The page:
Software systems are subject to continual change requests: ◦ From users; ◦ From developers; ◦ From market forces. Change management is concerned with keeping track of these changes and ensuring that they are implemented in the most cost- effective way.
The definition of a change request form is part of the CM planning process. This form records the change proposed, requestor of change, the reason why change was suggested and the urgency of change. It also records change evaluation, impact analysis, change cost.
A major problem in change management is tracking change status. Change tracking tools keep track of the status of each change request and automatically ensure that change requests are sent to the right people at the right time. Integrated with E-mail systems allowing electronic change request distribution. In general, bug tracking systems are used.
Changes should be reviewed by a group who decide whether or not they are cost-effective from a strategic and organizational viewpoint rather than a technical viewpoint. The CCB may include representatives from client and contractor staff.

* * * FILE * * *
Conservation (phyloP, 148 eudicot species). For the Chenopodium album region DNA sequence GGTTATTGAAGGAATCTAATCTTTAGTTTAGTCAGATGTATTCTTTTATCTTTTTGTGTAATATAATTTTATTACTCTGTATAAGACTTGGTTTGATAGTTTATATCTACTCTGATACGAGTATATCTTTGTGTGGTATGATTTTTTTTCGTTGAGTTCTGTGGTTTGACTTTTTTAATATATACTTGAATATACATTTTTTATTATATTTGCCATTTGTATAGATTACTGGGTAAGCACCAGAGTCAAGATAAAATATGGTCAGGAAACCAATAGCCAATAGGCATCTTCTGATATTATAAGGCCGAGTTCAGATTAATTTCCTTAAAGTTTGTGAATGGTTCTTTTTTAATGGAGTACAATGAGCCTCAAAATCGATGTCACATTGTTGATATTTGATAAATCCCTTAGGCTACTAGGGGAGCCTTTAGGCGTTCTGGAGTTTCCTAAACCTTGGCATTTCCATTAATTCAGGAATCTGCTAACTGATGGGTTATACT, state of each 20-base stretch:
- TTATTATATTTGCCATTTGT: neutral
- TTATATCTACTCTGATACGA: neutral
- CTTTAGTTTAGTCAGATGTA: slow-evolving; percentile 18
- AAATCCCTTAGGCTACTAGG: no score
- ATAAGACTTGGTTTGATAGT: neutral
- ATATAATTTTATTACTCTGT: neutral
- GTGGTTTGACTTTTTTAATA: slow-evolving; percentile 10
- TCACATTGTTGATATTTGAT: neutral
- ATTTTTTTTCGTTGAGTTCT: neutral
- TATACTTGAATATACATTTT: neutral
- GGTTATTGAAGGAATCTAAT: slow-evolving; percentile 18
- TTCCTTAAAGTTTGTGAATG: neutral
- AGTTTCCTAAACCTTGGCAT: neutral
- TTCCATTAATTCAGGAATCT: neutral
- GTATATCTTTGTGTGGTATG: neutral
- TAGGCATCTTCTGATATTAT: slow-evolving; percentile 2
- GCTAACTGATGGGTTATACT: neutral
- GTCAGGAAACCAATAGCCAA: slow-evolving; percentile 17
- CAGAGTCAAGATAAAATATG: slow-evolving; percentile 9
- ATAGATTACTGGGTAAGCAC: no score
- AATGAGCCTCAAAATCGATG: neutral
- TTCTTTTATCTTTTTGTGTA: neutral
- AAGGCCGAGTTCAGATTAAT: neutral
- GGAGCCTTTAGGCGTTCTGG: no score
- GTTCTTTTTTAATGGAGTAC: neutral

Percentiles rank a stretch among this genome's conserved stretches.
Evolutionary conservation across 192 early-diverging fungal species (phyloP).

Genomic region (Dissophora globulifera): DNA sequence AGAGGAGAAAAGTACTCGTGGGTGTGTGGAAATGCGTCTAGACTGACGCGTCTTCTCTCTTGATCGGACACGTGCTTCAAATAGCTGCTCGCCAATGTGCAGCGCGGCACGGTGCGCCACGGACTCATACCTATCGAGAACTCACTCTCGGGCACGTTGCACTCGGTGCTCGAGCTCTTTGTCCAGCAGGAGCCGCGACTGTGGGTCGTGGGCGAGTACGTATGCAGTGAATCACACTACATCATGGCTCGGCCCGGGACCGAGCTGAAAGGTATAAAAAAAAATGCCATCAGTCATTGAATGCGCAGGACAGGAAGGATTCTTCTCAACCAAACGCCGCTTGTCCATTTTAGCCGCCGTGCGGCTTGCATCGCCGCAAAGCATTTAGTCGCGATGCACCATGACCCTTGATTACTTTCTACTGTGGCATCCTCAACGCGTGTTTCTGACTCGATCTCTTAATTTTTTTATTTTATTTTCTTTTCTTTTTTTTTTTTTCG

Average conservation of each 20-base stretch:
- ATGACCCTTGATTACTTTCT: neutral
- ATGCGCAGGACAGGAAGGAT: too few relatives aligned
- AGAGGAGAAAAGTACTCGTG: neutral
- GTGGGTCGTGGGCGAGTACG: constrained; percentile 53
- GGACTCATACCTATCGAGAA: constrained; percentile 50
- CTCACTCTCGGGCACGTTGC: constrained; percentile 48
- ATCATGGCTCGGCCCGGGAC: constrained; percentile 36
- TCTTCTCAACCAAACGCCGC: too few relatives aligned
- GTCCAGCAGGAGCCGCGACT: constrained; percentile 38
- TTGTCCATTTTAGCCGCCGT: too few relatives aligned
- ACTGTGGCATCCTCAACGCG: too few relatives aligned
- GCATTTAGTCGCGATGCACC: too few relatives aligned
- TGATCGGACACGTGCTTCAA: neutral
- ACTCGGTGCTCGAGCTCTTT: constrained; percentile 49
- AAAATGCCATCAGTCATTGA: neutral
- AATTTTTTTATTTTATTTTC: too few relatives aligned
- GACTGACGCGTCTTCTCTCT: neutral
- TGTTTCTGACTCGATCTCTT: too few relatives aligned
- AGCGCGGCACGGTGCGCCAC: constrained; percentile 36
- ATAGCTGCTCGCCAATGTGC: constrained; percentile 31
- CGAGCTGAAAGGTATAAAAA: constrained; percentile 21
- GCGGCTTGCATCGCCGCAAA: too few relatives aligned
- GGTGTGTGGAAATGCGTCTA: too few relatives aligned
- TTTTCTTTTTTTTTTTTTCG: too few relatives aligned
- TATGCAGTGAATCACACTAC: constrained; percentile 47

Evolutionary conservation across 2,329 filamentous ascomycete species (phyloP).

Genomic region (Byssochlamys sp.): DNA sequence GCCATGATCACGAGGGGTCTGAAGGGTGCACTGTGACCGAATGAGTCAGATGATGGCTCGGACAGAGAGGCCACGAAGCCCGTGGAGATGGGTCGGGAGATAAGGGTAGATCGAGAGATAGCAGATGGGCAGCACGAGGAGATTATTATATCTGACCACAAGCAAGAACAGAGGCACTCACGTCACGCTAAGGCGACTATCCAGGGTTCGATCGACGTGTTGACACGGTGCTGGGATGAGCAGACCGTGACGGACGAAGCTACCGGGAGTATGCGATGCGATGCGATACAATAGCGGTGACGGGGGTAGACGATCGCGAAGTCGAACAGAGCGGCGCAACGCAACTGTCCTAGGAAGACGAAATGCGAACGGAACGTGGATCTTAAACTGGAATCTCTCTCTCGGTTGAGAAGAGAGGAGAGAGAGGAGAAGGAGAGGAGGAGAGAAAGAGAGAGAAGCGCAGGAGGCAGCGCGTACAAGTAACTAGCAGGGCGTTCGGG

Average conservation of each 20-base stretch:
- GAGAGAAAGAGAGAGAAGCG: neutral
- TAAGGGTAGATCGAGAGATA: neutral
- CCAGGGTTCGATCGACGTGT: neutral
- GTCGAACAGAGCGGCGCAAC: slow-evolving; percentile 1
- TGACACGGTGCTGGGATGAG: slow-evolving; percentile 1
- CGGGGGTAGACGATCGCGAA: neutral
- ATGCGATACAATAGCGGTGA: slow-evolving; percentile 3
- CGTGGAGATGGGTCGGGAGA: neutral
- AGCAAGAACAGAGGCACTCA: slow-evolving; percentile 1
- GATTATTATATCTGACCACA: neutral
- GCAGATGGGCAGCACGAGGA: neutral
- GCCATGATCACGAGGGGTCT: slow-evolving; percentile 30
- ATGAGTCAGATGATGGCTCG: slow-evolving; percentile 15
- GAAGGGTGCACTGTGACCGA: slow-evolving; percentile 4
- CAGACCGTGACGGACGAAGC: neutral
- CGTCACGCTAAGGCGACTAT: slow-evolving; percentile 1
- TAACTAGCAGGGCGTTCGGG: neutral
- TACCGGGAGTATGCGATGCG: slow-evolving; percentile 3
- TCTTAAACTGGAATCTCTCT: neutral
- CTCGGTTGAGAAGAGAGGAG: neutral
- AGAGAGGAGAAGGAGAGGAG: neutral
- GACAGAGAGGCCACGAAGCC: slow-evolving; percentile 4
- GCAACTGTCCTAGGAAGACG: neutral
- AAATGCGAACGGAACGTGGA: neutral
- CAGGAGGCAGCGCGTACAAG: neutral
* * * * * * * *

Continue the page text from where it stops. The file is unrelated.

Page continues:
Invent an identification scheme for system versions. Plan when a new system version is to be produced. Ensure that version management procedures and tools are properly applied. Plan and distribute new system releases.
Version: An instance of a system which is functionally distinct in some way from other system instances. Variant: A version that contains less important differences. Release: A version which is distributed to users outside of the development team.
Procedures for version identification should define an unambiguous way of identifying component versions. There are three basic techniques for component identification ◦ Version numbering; ◦ Attribute-based identification;
Simple naming scheme uses a linear derivation ◦ V1, V1.1, V1.2, V2.1, V2.2 etc. In general, versioning process engenders a tree structure of versions.
Attributes can be associated with a version with the combination of attributes identifying that version ◦ Examples of attributes are Date, Creator, Programming Language, Customer, Status etc. ◦ AC3D (Java, XP, Jan 2003) This is more flexible for version retrieval.
Releases must incorporate changes forced on the system by errors discovered. They must also incorporate new system functionality. Release planning is concerned with when to issue a system version as a release.